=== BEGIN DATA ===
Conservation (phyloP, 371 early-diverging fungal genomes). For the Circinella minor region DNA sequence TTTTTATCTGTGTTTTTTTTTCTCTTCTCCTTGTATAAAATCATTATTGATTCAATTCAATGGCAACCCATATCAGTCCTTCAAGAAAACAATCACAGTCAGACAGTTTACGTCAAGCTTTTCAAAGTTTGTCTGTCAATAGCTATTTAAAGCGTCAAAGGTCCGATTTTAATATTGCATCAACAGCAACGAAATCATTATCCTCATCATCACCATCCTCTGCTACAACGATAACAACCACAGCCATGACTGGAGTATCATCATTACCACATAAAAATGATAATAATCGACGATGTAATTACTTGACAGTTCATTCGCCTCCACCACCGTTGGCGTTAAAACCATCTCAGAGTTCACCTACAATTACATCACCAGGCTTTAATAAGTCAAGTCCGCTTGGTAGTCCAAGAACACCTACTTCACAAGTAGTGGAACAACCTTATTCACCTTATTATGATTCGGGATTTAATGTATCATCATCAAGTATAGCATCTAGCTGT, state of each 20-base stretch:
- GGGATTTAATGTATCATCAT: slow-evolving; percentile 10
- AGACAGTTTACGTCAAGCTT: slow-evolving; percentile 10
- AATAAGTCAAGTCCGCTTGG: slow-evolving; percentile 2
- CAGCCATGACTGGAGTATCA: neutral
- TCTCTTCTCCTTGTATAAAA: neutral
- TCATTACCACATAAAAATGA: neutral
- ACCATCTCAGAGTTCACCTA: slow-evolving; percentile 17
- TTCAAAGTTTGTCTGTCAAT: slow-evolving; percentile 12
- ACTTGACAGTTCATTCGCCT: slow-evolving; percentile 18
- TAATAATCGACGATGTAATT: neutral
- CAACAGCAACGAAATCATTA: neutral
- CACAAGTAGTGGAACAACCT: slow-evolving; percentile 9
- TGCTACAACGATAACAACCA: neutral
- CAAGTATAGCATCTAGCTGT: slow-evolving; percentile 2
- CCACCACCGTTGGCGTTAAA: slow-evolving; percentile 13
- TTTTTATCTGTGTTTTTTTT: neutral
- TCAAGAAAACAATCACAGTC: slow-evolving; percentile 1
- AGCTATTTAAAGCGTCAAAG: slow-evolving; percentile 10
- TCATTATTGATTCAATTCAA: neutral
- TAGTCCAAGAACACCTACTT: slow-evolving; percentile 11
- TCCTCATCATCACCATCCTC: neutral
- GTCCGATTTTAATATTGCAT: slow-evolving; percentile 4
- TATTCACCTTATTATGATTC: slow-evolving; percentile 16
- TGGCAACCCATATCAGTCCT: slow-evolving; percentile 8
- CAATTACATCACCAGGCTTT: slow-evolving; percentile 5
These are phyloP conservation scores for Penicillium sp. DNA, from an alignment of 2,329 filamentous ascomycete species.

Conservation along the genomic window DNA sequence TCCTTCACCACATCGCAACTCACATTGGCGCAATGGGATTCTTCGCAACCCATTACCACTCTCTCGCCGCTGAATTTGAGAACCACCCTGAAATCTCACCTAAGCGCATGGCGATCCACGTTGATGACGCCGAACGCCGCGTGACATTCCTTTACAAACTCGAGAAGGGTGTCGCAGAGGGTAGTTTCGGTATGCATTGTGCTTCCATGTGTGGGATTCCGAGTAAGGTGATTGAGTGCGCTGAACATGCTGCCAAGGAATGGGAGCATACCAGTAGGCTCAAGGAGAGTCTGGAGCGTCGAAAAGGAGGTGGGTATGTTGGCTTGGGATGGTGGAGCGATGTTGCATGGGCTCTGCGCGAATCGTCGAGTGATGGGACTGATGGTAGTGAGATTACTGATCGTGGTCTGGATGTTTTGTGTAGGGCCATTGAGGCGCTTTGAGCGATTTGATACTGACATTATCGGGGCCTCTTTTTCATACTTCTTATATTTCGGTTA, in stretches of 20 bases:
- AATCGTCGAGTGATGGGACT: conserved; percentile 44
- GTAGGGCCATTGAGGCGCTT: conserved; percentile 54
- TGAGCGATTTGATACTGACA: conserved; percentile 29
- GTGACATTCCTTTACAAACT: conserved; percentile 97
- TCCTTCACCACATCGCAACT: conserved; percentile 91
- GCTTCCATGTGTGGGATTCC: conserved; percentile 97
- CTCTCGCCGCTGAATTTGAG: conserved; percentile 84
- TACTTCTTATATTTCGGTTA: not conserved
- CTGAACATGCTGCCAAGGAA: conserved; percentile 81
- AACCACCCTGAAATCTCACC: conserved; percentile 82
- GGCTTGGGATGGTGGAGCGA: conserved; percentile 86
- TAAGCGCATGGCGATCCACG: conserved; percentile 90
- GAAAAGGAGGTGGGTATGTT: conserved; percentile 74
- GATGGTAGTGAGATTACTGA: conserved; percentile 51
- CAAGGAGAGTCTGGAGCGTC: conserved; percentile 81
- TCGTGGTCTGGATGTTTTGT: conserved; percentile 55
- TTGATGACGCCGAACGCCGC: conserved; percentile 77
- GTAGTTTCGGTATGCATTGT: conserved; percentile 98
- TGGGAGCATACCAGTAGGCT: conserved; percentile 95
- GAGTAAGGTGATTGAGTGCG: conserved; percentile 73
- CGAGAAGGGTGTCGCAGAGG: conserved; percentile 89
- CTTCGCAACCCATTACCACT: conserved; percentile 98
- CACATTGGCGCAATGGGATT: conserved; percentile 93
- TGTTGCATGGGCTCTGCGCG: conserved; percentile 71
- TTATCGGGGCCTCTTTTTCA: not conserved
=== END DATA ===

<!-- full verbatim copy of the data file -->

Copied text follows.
Conservation (phyloP, 371 early-diverging fungal genomes). For the Circinella minor region DNA sequence TTTTTATCTGTGTTTTTTTTTCTCTTCTCCTTGTATAAAATCATTATTGATTCAATTCAATGGCAACCCATATCAGTCCTTCAAGAAAACAATCACAGTCAGACAGTTTACGTCAAGCTTTTCAAAGTTTGTCTGTCAATAGCTATTTAAAGCGTCAAAGGTCCGATTTTAATATTGCATCAACAGCAACGAAATCATTATCCTCATCATCACCATCCTCTGCTACAACGATAACAACCACAGCCATGACTGGAGTATCATCATTACCACATAAAAATGATAATAATCGACGATGTAATTACTTGACAGTTCATTCGCCTCCACCACCGTTGGCGTTAAAACCATCTCAGAGTTCACCTACAATTACATCACCAGGCTTTAATAAGTCAAGTCCGCTTGGTAGTCCAAGAACACCTACTTCACAAGTAGTGGAACAACCTTATTCACCTTATTATGATTCGGGATTTAATGTATCATCATCAAGTATAGCATCTAGCTGT, state of each 20-base stretch:
- GGGATTTAATGTATCATCAT: slow-evolving; percentile 10
- AGACAGTTTACGTCAAGCTT: slow-evolving; percentile 10
- AATAAGTCAAGTCCGCTTGG: slow-evolving; percentile 2
- CAGCCATGACTGGAGTATCA: neutral
- TCTCTTCTCCTTGTATAAAA: neutral
- TCATTACCACATAAAAATGA: neutral
- ACCATCTCAGAGTTCACCTA: slow-evolving; percentile 17
- TTCAAAGTTTGTCTGTCAAT: slow-evolving; percentile 12
- ACTTGACAGTTCATTCGCCT: slow-evolving; percentile 18
- TAATAATCGACGATGTAATT: neutral
- CAACAGCAACGAAATCATTA: neutral
- CACAAGTAGTGGAACAACCT: slow-evolving; percentile 9
- TGCTACAACGATAACAACCA: neutral
- CAAGTATAGCATCTAGCTGT: slow-evolving; percentile 2
- CCACCACCGTTGGCGTTAAA: slow-evolving; percentile 13
- TTTTTATCTGTGTTTTTTTT: neutral
- TCAAGAAAACAATCACAGTC: slow-evolving; percentile 1
- AGCTATTTAAAGCGTCAAAG: slow-evolving; percentile 10
- TCATTATTGATTCAATTCAA: neutral
- TAGTCCAAGAACACCTACTT: slow-evolving; percentile 11
- TCCTCATCATCACCATCCTC: neutral
- GTCCGATTTTAATATTGCAT: slow-evolving; percentile 4
- TATTCACCTTATTATGATTC: slow-evolving; percentile 16
- TGGCAACCCATATCAGTCCT: slow-evolving; percentile 8
- CAATTACATCACCAGGCTTT: slow-evolving; percentile 5
These are phyloP conservation scores for Penicillium sp. DNA, from an alignment of 2,329 filamentous ascomycete species.

Conservation along the genomic window DNA sequence TCCTTCACCACATCGCAACTCACATTGGCGCAATGGGATTCTTCGCAACCCATTACCACTCTCTCGCCGCTGAATTTGAGAACCACCCTGAAATCTCACCTAAGCGCATGGCGATCCACGTTGATGACGCCGAACGCCGCGTGACATTCCTTTACAAACTCGAGAAGGGTGTCGCAGAGGGTAGTTTCGGTATGCATTGTGCTTCCATGTGTGGGATTCCGAGTAAGGTGATTGAGTGCGCTGAACATGCTGCCAAGGAATGGGAGCATACCAGTAGGCTCAAGGAGAGTCTGGAGCGTCGAAAAGGAGGTGGGTATGTTGGCTTGGGATGGTGGAGCGATGTTGCATGGGCTCTGCGCGAATCGTCGAGTGATGGGACTGATGGTAGTGAGATTACTGATCGTGGTCTGGATGTTTTGTGTAGGGCCATTGAGGCGCTTTGAGCGATTTGATACTGACATTATCGGGGCCTCTTTTTCATACTTCTTATATTTCGGTTA, in stretches of 20 bases:
- AATCGTCGAGTGATGGGACT: conserved; percentile 44
- GTAGGGCCATTGAGGCGCTT: conserved; percentile 54
- TGAGCGATTTGATACTGACA: conserved; percentile 29
- GTGACATTCCTTTACAAACT: conserved; percentile 97
- TCCTTCACCACATCGCAACT: conserved; percentile 91
- GCTTCCATGTGTGGGATTCC: conserved; percentile 97
- CTCTCGCCGCTGAATTTGAG: conserved; percentile 84
- TACTTCTTATATTTCGGTTA: not conserved
- CTGAACATGCTGCCAAGGAA: conserved; percentile 81
- AACCACCCTGAAATCTCACC: conserved; percentile 82
- GGCTTGGGATGGTGGAGCGA: conserved; percentile 86
- TAAGCGCATGGCGATCCACG: conserved; percentile 90
- GAAAAGGAGGTGGGTATGTT: conserved; percentile 74
- GATGGTAGTGAGATTACTGA: conserved; percentile 51
- CAAGGAGAGTCTGGAGCGTC: conserved; percentile 81
- TCGTGGTCTGGATGTTTTGT: conserved; percentile 55
- TTGATGACGCCGAACGCCGC: conserved; percentile 77
- GTAGTTTCGGTATGCATTGT: conserved; percentile 98
- TGGGAGCATACCAGTAGGCT: conserved; percentile 95
- GAGTAAGGTGATTGAGTGCG: conserved; percentile 73
- CGAGAAGGGTGTCGCAGAGG: conserved; percentile 89
- CTTCGCAACCCATTACCACT: conserved; percentile 98
- CACATTGGCGCAATGGGATT: conserved; percentile 93
- TGTTGCATGGGCTCTGCGCG: conserved; percentile 71
- TTATCGGGGCCTCTTTTTCA: not conserved